Radhule: My American story began, when I moved in 1985 from Germany to the U.S., shortly after I graduated from medical school. However, my true love belonged to psychology and the healing of the soul. In 1990, I received my Ph.D. in clinical psychology at the California Institute of Integral Studies and, after licensing, had psychotherapy offices in San Francisco and Berkley. I focused my training in San Francisco on psychodynamic and Jungian psychology. After I moved in 1994 from Berkley to Santa Barbara, it was a natural fit for me to start teaching at Pacifica.

For the last several years I have taught a class in the Depth Program on a topic I most love: the integration between Jungian and Buddhist psychology and practice. I began to study Buddhist practice when I stayed in a Buddhist monastery in Sri Lanka in 1980. Over the past 41 years, I have deepened my studies, meditation practice, and Dharma teaching. Those two strands of wisdom, Buddhist and Western psychology, flow together naturally and organically in my clinical practice.

Angela: Your first book, Heartwork: The Path of Self-Compassion, presents ten practices for opening the heart. Does your new book, Heart Medicine, flow from the first and are they to be worked with together?

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Posted in: Trauma, depth psychology, meditation, interview

Sol in Motion: A Discussion with Poet, Activist, and Pacifica Graduate Student, Charles Williams

Posted by Angela Borda on Jul 13, 2021 2:37:58 PM

Angela: Thank you for speaking with me today, Charles. I’m intrigued by the diversity of your professional and personal pursuits. You are a capoeira instructor, a poet or spoken word artist, a counselor, and a graduate student. Let me first start with your time at Pacifica. What drew you to the school and what has your experience in the Depth Psychology, Integrative Therapy and Healing Practices Specialization been like so far? Do you know what you’ll be focusing on for your dissertation?

Charles: For my dissertation, I’m doing a phenomenological study about Capoeira Angola. The intention is to produce a description of the multiple ways Capoeira Angola can heal its practitioners from trauma experienced in their lifetime.

When we talk about Capoeira Angola, we’re talking about the mother of Capoeira, as it was birthed in Africa and took shape in Brazil. Some Capoeira teachers believe it may have come from a ritual dance in Angola. I tie in the past because Capoeira Angola is an affect response to trauma, for those who were enslaved and captured, a way to recapture their personhood, their identity and hold onto their culture, their beliefs. Present day, regardless of where practitioners are from, that story still exists for liberation. If we hold onto trauma, we can become victims. The metaphors and archetypes of Capoeira tie into depth psychology. To add to that, you have this collective of people who are with you as a support system. In Capoeira, Angola there is no hierarchical system, no creation of division, everyone is equally important, whether you just started or have been practicing for years. The idea is for all of us to win. You only lose if you lose your cool.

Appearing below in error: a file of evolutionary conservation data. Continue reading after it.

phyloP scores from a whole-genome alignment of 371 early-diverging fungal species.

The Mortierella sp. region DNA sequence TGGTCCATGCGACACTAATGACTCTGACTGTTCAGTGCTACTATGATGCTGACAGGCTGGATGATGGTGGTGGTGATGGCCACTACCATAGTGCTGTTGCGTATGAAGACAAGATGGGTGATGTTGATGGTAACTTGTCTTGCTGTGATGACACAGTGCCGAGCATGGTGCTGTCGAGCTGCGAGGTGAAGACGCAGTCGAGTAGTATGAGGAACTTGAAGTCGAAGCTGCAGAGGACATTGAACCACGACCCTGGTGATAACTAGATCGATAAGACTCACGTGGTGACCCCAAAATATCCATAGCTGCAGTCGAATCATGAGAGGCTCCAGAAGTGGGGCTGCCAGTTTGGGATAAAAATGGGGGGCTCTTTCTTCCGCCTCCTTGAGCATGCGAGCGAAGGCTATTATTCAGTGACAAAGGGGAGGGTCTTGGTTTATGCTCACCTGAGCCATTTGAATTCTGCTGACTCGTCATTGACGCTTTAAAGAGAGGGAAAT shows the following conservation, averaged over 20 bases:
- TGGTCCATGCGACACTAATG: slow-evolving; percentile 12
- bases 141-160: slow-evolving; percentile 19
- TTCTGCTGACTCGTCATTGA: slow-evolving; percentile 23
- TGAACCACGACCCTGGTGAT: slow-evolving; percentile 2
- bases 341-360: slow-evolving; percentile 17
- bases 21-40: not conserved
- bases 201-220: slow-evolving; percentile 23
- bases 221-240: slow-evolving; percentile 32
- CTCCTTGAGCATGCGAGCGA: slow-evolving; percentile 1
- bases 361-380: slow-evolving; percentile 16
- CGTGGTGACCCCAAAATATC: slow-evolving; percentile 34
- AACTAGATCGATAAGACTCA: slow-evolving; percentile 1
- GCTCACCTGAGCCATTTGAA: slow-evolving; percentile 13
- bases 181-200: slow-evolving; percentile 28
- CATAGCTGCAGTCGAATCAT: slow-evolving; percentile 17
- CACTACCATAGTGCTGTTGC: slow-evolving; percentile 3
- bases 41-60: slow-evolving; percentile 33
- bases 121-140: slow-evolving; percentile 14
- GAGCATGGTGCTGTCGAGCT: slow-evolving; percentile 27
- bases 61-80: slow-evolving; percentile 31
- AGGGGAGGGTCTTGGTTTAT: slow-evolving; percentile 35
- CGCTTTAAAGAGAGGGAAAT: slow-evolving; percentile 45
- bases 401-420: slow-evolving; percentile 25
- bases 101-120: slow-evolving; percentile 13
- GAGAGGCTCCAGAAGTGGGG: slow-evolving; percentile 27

Initially I went to visit Brazil in 2010 because I was interested in pursuing a Ph.D. at UCLA in their "World Arts and Culture" program, and wanted to focus on how the spiritual aspects of capoeira can affect people in their daily lives. When I returned after being there for a month, I realized that spirituality is an individual pursuit. Therefore, with my interest in psychology and spirituality I began to wonder if there was such a thing as spiritual psychology. My counselor at the University of Santa Monica told me about Pacifica, a spirit-based program. I wanted to continue my studies in that vein, where space would be held for a spiritual approach. I already had my own counseling practice, and I wanted to bring in other modalities of healing. After some contemplation, I decided to go with DPT. I want to be the best I can be for me and those I work with.

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Posted in: creativity, depth psychology, individuation, interview, poetry

Archetypal Data and Divine Gifts: An Interview with Pacifica’s Safron Rossi, Ph.D.

Posted by Angela Borda on Jun 8, 2021 9:40:04 PM

“Astrology provides images to be pondered for their symbolic richness and mythical amplification; they afford archetypal data, divine gifts.”
—James Hillman

Dr. Rossi will be leading the online course “Archetypal Astrology and Personal Mythology: Part I: Fire, Earth, Air and Water: The Elements of the Zodiac,” that will go from July 31–September 4, 2021. She is a core faculty member of Pacifica’s Jungian and Archetypal Studies M.A./Ph.D. program, and I’m delighted to speak with her about archetypal astrology and her upcoming course.